The water in housing 43 seeps through the plugs 64 into the soil contained in the vessels 52, so that it may become substantially saturated to a height not exceeding the height of the water in section 43. This level, however, is normally substantially below the roots of the plants that are potted in the upper section of the housing, so that the plants are not damaged by the presence of too much water. Instead, capillary action provides the roots of the plants with just enough water, from the saturated soil beneath, to keep the plants healthy and alive.
When it rains, the spaced holes in the horizontal portions of the web 53 permit excess rain water to drain downwardly into the lower section 43 of housing 42, so that the roots of the plants again are not subjected to excess moisture. Further overflow holes 57 in the upper end of section 43 just beneath shoulder 45 may be used to set the maximum water level L for this section.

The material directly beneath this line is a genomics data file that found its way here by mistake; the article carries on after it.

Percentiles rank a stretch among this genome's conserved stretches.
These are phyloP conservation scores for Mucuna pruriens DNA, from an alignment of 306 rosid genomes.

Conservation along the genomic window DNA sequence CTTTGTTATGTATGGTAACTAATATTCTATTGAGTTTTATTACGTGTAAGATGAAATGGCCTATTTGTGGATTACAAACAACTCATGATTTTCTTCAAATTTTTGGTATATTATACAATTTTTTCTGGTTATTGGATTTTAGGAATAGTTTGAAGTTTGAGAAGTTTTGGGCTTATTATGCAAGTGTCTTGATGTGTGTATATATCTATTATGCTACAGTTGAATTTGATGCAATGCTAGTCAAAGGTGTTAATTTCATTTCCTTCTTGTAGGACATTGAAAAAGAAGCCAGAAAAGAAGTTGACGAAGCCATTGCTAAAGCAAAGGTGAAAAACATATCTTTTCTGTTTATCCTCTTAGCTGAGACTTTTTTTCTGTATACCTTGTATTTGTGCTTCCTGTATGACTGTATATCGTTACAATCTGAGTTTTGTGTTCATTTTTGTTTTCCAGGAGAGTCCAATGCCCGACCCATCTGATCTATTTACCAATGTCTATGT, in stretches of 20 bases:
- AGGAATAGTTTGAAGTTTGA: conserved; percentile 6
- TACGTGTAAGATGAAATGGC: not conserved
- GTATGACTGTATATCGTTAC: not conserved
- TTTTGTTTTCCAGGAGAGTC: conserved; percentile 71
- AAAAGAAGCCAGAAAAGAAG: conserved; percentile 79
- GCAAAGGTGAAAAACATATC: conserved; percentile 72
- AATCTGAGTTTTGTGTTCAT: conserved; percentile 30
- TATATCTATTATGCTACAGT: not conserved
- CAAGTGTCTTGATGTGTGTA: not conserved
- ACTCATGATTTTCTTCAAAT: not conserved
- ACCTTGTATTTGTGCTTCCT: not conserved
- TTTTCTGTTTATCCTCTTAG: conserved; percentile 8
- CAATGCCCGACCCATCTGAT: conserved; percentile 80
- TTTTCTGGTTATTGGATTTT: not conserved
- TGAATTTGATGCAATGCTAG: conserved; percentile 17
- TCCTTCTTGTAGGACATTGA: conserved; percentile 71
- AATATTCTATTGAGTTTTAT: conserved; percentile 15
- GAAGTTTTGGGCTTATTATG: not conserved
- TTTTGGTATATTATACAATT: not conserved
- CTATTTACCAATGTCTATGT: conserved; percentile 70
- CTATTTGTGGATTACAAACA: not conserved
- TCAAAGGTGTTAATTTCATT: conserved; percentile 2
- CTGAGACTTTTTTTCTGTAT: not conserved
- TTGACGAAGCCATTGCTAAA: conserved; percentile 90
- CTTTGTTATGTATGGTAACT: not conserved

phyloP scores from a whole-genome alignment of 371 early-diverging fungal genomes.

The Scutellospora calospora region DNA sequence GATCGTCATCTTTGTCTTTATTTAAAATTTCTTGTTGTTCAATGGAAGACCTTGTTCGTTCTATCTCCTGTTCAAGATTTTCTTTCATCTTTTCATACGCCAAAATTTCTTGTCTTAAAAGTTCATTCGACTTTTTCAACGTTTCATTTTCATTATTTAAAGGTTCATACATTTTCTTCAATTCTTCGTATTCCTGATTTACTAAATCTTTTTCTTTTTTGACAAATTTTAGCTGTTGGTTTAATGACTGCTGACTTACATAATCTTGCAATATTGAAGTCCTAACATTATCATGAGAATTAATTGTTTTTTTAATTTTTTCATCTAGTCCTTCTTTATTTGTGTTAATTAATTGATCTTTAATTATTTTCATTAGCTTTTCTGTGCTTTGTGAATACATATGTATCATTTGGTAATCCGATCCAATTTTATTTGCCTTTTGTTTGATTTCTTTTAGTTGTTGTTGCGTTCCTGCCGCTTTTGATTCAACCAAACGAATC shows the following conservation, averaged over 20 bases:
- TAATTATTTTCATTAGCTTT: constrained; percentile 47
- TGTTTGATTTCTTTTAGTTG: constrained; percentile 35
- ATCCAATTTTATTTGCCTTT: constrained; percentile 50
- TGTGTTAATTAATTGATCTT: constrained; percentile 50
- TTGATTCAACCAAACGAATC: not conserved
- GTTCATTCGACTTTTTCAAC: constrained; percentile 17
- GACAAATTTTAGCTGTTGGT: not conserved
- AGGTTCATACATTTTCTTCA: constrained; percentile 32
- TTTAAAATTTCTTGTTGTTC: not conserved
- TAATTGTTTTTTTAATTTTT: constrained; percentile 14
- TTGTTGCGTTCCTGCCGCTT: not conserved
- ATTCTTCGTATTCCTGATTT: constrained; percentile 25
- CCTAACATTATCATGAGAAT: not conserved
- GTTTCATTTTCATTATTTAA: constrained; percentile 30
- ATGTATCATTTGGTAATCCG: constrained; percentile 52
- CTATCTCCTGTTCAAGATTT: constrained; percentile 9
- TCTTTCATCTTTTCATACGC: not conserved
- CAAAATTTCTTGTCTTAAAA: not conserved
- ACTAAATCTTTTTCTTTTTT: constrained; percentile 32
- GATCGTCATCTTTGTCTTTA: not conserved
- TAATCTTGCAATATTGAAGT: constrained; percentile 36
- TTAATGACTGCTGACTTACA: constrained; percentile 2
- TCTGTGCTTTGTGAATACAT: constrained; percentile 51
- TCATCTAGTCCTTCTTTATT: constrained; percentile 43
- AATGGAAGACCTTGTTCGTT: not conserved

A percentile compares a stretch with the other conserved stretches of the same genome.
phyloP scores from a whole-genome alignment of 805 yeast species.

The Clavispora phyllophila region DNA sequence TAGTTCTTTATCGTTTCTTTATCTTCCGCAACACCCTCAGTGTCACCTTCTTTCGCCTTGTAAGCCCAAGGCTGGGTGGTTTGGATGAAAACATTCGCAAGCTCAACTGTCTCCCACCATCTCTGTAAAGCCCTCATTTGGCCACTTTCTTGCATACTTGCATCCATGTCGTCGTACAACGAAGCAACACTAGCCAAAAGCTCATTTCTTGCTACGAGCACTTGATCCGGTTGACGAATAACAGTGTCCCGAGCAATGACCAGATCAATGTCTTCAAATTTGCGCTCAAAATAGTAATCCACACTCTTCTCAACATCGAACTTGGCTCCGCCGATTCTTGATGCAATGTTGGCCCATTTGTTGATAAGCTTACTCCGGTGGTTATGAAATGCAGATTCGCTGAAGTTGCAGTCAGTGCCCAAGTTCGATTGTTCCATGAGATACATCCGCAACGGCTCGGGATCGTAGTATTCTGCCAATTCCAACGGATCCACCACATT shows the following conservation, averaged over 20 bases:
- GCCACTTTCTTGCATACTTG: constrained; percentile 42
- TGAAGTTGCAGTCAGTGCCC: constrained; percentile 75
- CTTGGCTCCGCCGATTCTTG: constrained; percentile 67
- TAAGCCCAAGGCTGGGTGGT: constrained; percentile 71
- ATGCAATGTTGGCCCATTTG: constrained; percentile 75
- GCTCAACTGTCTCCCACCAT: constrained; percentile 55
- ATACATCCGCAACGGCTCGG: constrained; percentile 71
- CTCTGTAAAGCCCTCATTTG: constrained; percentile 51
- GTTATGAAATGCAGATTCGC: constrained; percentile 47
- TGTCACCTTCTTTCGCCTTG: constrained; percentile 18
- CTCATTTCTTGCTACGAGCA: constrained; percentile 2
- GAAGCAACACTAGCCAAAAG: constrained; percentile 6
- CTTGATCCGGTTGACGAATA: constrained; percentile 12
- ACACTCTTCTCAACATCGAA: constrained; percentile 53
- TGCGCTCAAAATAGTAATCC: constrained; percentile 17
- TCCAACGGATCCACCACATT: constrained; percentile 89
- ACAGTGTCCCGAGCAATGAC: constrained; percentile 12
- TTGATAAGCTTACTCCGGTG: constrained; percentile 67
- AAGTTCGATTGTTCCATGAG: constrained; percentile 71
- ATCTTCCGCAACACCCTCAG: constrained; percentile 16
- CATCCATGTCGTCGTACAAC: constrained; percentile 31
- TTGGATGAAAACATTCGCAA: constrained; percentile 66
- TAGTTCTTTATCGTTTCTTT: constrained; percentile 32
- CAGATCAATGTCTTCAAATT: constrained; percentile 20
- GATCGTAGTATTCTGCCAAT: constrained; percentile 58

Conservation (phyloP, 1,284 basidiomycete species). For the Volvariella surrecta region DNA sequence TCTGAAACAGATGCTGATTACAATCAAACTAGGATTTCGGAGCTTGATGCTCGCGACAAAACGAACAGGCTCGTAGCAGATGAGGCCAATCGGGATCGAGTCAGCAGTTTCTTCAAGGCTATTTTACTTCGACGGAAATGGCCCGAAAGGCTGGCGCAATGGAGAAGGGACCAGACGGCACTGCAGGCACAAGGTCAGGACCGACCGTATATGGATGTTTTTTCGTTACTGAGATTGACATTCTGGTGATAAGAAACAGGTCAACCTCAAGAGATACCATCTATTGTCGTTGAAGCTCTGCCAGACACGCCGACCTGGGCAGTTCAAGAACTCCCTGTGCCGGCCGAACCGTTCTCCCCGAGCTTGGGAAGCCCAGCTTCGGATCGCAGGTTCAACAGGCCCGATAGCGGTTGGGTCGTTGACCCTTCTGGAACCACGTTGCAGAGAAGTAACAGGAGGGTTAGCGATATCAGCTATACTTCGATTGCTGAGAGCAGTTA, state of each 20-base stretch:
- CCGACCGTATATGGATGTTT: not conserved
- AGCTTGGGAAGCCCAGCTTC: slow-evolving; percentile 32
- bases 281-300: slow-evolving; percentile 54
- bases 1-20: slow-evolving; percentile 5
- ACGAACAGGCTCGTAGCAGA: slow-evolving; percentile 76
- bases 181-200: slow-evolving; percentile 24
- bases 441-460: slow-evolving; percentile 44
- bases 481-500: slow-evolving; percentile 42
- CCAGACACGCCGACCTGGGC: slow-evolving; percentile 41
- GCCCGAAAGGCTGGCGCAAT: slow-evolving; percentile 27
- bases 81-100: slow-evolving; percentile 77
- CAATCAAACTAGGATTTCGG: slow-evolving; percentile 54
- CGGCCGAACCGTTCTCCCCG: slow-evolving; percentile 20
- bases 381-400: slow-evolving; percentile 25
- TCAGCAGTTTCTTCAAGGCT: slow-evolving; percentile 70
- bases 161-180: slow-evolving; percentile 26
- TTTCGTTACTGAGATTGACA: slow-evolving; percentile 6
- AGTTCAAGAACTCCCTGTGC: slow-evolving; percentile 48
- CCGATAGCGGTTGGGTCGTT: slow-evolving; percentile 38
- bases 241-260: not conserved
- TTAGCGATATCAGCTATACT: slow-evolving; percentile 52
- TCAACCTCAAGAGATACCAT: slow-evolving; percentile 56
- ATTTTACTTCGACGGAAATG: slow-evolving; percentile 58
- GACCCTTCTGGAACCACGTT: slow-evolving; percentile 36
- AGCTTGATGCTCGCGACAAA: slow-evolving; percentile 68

From the foregoing it will be apparent that applicant has developed a relatively simple, inexpensive and reliable planter, which is capable of supplying adequate moisture to a plant, or plants, for extended periods of time, for example, in the case of the second embodiment several weeks or more, without requiring any periodical watering of the plants. Water is drawn upwardly by capillary action from the moist soil in the lower section of housing 10 or 40 to the upper section, which contains the plant roots. Since the roots of the plant or plants contained in applicants novel planters are normally positioned above the saturation line of the soil in the conical vessels, the roots of the plants are protected from too much moisture.